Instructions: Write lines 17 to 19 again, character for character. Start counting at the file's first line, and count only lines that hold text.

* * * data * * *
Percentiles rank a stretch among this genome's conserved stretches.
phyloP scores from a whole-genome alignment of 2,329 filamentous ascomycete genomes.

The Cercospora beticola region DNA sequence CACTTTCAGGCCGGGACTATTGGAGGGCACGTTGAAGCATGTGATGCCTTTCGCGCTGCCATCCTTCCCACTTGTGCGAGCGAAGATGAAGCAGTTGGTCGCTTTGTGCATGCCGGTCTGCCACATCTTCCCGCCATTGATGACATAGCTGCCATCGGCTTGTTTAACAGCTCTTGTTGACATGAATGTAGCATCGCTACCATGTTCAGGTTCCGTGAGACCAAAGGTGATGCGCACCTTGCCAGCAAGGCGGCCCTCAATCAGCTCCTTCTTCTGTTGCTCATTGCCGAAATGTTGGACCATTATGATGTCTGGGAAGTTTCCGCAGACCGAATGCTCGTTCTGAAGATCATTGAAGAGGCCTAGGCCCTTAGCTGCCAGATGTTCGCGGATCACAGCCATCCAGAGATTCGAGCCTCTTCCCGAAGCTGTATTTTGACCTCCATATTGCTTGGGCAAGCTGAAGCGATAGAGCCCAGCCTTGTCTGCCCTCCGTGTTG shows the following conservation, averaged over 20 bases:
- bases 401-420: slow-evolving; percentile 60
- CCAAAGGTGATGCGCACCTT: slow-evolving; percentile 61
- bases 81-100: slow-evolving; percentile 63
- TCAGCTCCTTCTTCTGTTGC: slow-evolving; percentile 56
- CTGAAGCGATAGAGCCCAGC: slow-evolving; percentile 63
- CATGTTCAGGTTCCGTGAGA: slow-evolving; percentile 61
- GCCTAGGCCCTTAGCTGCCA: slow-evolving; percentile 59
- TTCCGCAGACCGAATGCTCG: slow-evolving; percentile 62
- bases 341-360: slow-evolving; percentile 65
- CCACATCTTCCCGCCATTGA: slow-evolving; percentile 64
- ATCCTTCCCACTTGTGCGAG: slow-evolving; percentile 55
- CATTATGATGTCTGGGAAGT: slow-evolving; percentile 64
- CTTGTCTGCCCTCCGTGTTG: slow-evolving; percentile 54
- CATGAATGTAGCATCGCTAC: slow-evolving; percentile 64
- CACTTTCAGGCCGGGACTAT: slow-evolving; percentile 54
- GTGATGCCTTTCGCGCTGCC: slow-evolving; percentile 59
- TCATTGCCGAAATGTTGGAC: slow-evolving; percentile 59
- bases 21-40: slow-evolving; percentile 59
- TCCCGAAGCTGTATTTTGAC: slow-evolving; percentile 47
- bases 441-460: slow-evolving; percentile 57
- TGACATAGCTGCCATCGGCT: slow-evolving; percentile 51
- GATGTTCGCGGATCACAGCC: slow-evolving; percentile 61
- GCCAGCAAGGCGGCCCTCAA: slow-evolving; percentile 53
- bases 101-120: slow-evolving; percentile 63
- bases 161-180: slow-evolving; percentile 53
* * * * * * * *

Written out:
- CATGAATGTAGCATCGCTAC: slow-evolving; percentile 64
- CACTTTCAGGCCGGGACTAT: slow-evolving; percentile 54
- GTGATGCCTTTCGCGCTGCC: slow-evolving; percentile 59